Next week, millions of roses will be given to loved ones on Valentine's day and I felt it would be a good time to talk about how roses can be used medicinally. Rose is used as an essential oil, flower essence or as rose hips (fruits). In any of these forms, rose is a remedy that opens and softens the heart, both emotionally and physically.
When it comes to remedies for the heart, I don’t think you can separate the physical heart from the emotional heart. I believe that most, if not all, heart conditions have an emotional component. The heart is the emotional brain and the feelings we chronically hold in our hearts have powerful effects on them.
Pleasurable emotions and experiences open the heart. This involves the blood vessels dilating which allows easier blood flow. Painful experiences and unpleasant emotions close the heart, which also has an opposite physical effect. Blood vessels constrict in stress and shock, reducing blood flow. That’s why love is metaphorically considered warm, while bitterness and indifference is cold.
The heart is open and soft when we are in love; it is closed and hard when we are hateful and bitter. You can learn more about this effect of emotions on the heart by watching my free emotional healing class, Love, Relationships and an Open Heart.
Roses can do a lot for a wounded heart, which is why it is fitting to give the gift of roses when you've done something to hurt someone's feelings.
Rose Flower Essence
I started using the California wild rose flower essence from Flower Essence Services in the 1980s. It’s an amazing remedy for helping people recover from the sadness and pain that comes from a loss or betrayal by someone trusted and loved. Rose warms up the heart that is closed to love and has a difficult time trusting or empathizing with others, helping a person to recover from apathy, resignation, and emotional shutdown.
When a person is grieving due to the death of someone close, or a breakup or divorce, I usually give them a blend of California wild rose and bleeding heart flower essences to aid them in processing their grief. If a person feels their suffering is unbearable, something no one else can understand, I use rose, bleeding heart and love-lies-bleeding. When someone is depressed from the loss of heart courage I use rose and borage.
Rose Essential Oil
I also use the essential oil of rose to heal people who have been emotionally wounded. I learned about this in the late 1980s when I took a class on aromatherapy from Hakim Chishti which used his Attar Bazaar perfume oils. One of them was a blend called Arabian Wild Rose. I was supposed to put a drop on the pulse points on my wrists to see how it affected me, but I accidentally spilled it and wound up putting on a lot more.
For the next 24 hours, every time I brought my hands close to my face I could smell that beautiful, light rose fragrance. And, every time I smelled it, it was a sensation like being in love. I just felt this peace and joy in my heart, like all’s right with the world.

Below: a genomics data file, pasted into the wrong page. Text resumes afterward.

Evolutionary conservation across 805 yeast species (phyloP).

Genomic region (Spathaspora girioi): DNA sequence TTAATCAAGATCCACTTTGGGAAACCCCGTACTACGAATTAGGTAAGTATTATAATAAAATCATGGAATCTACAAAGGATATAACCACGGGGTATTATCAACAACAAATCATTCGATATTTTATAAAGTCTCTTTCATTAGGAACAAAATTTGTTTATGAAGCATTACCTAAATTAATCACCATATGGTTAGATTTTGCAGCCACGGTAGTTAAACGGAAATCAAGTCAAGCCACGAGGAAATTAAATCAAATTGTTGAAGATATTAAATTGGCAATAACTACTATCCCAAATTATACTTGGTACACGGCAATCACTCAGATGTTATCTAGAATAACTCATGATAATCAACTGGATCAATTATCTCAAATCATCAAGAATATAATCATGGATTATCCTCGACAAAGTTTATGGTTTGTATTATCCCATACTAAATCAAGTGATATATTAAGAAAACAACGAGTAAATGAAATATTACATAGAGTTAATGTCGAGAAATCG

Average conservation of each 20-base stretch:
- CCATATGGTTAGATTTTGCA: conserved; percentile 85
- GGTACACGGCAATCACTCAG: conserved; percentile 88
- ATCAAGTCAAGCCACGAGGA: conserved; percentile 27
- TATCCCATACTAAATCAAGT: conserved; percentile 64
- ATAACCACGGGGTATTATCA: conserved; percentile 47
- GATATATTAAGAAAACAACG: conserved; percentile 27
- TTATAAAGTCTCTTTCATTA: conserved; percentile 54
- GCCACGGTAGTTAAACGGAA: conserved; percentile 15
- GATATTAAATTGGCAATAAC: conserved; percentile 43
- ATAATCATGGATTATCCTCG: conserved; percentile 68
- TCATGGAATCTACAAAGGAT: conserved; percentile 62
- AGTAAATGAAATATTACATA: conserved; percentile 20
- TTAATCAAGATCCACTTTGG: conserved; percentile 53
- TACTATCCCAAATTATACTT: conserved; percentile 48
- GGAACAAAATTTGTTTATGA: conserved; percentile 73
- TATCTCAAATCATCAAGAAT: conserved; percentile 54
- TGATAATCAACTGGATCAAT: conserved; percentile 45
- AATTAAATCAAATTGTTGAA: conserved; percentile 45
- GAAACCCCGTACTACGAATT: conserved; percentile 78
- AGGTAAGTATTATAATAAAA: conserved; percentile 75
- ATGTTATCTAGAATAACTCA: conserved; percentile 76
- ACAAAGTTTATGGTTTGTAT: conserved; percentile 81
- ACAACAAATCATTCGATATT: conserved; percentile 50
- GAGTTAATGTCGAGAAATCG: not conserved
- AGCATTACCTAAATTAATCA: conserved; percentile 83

When I was teaching emotional healing classes in the late 80s and early 90s I’d pass around these fragrances as I talked about them. The Arabian Wild Rose blend had the same effect on others, but there was also another rose blend from Attar Bazaar that had a much deeper fragrance. It is called Sudanese Black Rose. Most people, including me, didn’t like it, but it turned out that everyone who did like it had deep-seated emotional wounds to the heart, causing their heart to be very closed.
My Rose and Mimosa Blend
When I was looking for rose bushes to plant in my backyard, I went to the nursery to smell the roses. The first one I planted was one of the most delightfully fragrant roses I’ve ever smelled. It’s planted right by the back gate, so I pass it often and love to pause and smell the blossoms. Whenever I do, I feel this sense of peace that makes me feel warm and alive. That effect comes because the pleasure of the smell is opening up the circulation in my heart.
One day, I decided to make an extract of these rose petals. I picked the petals from several blossoms and covered them in glycerin. After a week, I strained out the petals and found I had captured the wonderful smell of these roses in the glycerin extract.
Later, I mixed the rose glycerite with a tincture I had made of mimosa flowers, another remedy that opens the heart, lifting sadness and depression. The resulting remedy was like peace and love in a bottle. It lifted your spirits and gave you a light-hearted, almost elated feeling of peace and joy. I've run out of it, but I'm looking forward to trying to make it again this coming summer.
I personally think that rose hips probably have an action on the heart much like hawthorn. They tone blood capillaries and can be helpful for reducing easy bruising, the tendency to nose bleeds and spider veins. Rose hips are naturally rich in vitamin C, but most of it is lost when the hips are dried. According to Mark Pederson, author of Nutritional Herbology, there’s only about 1/2 milligram of vitamin C per capsule, which means you’d have to take every capsule in a 100 count bottle to get 50 mg. of vitamin C.
The dried hips are still a source of bioflavonoids, tannins, pectins, carotenoids and polyphenols. These all have beneficial effects on the cardiovascular system, so combining hawthorn and rose hips might be a great tonic for the heart and blood vessels.
Both rose hips and rose essential oil have other healing properties, which I’ll leave for another future article. But, I hope this introduction to roses as a healer for the heart will encourage you to stop and smell the roses next summer